My job as an elementary-school teacher ended abruptly after eight weeks. Walking heavily to my car, I was devastated, but I recognize now that I was never cut out to be a teacher, for reasons that have nothing to do with the circumstances of my departure. While I don’t regret my lost career in education, the circumstances continue to puzzle me. They gnaw at me sometimes. They may even amuse me. Over the years, in my quiet hours of contemplation, usually in the car, when I’ve wondered why my life went one way and not another, or why what is now widely obvious about the multiformity of human sentiment was not clear then, I’ve employed guess- work and imagination to reconstruct that strange, climactic afternoon. This is what I’ve come up with.

As is typical in grade school, lunch and recess that day were conducted unconscionably early, well before noon, I think, and the rest of the day stretched before my second-grade class like the voids of outer space. Room 112 had some heads-on-table “quiet time” and then a penmanship lesson, and I was beginning to understand that being a teacher could be as tedious as being a student. I instructed the kids, a few of them yawning or nearly dozing, to perform some writing exercises, but I could see, as clearly as if I were looking into an open pot, that the class was beginning to simmer and boil into general restlessness. Pencils rolled off desks. Ambitious doodling projects were undertaken. I myself was succumbing to an almost physically painful las- situde, and the desire to combat it seemed as urgent as if I were fighting for my life—or at least for my youth. I was just twenty-four. I paced the front of the room and smoothed my solid-blue tie, which, as an assertion of my independence, I kept unclipped. I knew it was a modest assertion. I stepped into the hallway for a moment, hoping that perhaps another teacher would have come out at the same time, for the same reason, and we could wave hello. No, the hall was empty. I went back to my desk. Aware that I was being more reckless now, I wrote a jesting, cryptic note to the lone friend I had acquired among my colleagues, a fifth-grade teacher, put it in a blank manila envelope, and called on one of the students to deliver it.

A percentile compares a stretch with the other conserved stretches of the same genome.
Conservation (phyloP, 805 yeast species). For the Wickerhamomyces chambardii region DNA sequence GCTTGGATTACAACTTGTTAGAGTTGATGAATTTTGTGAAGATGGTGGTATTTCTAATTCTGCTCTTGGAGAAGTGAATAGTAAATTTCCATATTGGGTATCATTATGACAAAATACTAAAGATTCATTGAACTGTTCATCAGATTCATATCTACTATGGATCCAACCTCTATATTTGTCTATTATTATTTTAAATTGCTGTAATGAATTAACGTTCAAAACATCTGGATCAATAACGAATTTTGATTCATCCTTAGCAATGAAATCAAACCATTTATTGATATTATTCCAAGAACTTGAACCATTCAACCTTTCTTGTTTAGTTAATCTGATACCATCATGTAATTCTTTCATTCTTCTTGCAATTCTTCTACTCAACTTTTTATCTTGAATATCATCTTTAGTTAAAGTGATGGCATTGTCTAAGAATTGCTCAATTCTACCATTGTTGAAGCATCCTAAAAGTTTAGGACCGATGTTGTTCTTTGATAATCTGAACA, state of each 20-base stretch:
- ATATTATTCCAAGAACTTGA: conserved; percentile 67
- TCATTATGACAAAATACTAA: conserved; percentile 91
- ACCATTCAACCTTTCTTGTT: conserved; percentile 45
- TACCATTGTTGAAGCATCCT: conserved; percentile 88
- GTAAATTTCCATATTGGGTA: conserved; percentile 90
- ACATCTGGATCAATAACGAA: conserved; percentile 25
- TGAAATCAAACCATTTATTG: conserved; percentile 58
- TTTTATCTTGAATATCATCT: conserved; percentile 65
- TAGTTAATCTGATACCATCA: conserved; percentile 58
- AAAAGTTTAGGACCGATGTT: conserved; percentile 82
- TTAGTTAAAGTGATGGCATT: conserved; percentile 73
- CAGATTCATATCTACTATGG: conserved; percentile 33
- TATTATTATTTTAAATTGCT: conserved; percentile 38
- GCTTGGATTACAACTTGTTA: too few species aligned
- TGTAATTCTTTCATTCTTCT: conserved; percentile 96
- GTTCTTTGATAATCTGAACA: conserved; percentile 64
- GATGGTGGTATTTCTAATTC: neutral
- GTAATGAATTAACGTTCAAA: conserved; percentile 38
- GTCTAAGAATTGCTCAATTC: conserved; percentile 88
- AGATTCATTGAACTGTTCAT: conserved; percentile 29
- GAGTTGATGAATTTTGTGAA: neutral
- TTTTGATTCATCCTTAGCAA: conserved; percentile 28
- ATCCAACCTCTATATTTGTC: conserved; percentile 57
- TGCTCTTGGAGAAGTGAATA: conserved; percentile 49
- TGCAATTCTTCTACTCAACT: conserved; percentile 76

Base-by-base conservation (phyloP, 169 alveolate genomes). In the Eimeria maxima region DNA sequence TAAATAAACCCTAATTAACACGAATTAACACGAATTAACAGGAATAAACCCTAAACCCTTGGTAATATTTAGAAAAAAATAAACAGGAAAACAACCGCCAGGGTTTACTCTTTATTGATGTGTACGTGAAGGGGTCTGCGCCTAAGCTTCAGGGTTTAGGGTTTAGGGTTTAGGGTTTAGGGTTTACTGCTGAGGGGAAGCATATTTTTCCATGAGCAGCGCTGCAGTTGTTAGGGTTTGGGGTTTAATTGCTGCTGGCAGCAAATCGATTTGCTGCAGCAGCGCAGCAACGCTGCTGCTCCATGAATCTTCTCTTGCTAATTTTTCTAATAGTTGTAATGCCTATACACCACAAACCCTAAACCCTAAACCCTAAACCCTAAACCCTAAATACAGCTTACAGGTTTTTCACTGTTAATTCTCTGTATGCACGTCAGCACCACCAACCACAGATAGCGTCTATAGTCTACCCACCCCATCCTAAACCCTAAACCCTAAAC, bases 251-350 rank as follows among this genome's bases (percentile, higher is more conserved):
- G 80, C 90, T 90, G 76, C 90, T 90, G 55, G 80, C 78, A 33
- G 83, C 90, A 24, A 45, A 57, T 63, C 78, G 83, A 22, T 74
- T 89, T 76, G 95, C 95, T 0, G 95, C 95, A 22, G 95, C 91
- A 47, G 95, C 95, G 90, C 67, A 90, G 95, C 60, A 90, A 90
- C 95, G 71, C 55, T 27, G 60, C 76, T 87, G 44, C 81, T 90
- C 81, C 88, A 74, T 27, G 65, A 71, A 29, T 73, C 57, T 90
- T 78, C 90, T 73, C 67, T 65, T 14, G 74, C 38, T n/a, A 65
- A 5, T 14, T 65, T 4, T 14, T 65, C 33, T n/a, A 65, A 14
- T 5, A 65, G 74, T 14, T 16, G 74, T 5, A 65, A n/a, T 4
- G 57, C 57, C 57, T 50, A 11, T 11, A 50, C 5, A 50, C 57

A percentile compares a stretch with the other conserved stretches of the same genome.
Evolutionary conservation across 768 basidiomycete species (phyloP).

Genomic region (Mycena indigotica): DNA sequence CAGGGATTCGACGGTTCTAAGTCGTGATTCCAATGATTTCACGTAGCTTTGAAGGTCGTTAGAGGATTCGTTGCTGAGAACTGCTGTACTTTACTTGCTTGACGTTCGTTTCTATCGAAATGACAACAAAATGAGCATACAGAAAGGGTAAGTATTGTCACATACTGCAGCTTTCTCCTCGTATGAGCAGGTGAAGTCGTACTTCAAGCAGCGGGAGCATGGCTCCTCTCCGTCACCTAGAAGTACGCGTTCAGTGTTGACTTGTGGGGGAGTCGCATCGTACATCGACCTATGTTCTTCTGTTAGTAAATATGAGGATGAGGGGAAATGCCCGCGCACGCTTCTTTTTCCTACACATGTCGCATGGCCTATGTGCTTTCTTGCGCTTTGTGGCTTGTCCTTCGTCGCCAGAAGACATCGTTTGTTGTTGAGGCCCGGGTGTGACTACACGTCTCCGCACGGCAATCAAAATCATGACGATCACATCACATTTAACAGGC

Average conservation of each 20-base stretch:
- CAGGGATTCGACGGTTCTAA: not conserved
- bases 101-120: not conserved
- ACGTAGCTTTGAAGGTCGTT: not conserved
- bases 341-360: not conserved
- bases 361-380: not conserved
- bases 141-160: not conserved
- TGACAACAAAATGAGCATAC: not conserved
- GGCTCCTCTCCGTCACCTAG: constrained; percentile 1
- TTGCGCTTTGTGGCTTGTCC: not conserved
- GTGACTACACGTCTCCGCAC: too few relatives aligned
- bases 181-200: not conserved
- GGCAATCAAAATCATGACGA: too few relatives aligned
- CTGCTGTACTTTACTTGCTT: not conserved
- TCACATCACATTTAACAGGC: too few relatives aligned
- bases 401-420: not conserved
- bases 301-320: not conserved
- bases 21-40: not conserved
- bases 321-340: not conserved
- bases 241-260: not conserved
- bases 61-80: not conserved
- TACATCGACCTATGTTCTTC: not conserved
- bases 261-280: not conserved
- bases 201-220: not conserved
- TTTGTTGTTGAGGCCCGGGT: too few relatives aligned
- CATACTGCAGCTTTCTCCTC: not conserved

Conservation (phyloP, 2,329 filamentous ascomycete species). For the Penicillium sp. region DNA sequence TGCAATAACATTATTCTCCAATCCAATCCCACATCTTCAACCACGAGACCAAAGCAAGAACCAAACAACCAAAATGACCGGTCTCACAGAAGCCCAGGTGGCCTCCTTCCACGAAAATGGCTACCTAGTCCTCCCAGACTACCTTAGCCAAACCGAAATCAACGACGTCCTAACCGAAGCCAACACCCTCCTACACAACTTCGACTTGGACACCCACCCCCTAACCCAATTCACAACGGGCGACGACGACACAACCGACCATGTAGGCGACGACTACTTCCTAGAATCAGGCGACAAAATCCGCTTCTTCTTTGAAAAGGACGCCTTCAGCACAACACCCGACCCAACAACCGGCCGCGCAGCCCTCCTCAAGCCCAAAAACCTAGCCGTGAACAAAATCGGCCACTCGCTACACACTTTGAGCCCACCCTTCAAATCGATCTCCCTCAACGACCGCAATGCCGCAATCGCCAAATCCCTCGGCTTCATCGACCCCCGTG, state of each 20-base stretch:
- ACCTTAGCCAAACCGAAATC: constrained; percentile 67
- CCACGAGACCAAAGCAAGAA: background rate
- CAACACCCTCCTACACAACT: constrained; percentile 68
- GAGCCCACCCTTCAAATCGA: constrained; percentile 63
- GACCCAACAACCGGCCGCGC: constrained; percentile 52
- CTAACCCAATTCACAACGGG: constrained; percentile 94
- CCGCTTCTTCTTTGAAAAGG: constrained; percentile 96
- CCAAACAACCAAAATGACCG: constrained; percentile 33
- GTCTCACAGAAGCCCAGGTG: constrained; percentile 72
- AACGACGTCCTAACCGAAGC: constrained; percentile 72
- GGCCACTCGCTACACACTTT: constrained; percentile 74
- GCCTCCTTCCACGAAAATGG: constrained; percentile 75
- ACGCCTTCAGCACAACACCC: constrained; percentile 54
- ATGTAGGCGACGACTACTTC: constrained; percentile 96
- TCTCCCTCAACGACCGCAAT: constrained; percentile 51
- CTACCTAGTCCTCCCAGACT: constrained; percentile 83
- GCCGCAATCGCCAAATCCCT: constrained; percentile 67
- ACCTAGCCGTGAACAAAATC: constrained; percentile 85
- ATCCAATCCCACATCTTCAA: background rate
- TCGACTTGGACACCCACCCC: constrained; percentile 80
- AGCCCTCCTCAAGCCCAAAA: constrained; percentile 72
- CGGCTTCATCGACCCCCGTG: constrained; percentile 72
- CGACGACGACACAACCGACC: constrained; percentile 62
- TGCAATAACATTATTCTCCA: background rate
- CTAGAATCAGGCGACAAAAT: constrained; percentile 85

He was a slight, sallow boy, a boy named Sammy. He had finished his exercises several minutes earlier and had evidently fallen into a stupor so deep he was not even daydreaming. My calling of his name caught the mind of the class several moments before it caught his. Something must have heaved inside him then. He reddened. I tried to give him a reassuring smile, but he looked frightened by the attention he was suddenly receiving. I showed him the envelope. I leaned against my desk, waiting, and in the time it took me to get his attention, I began to change my mind about the wisdom of giving it to him. The boy rose like a rocket, very slowly, struggling to build power before he cleared the launchpad. Some of the girls in the class tittered.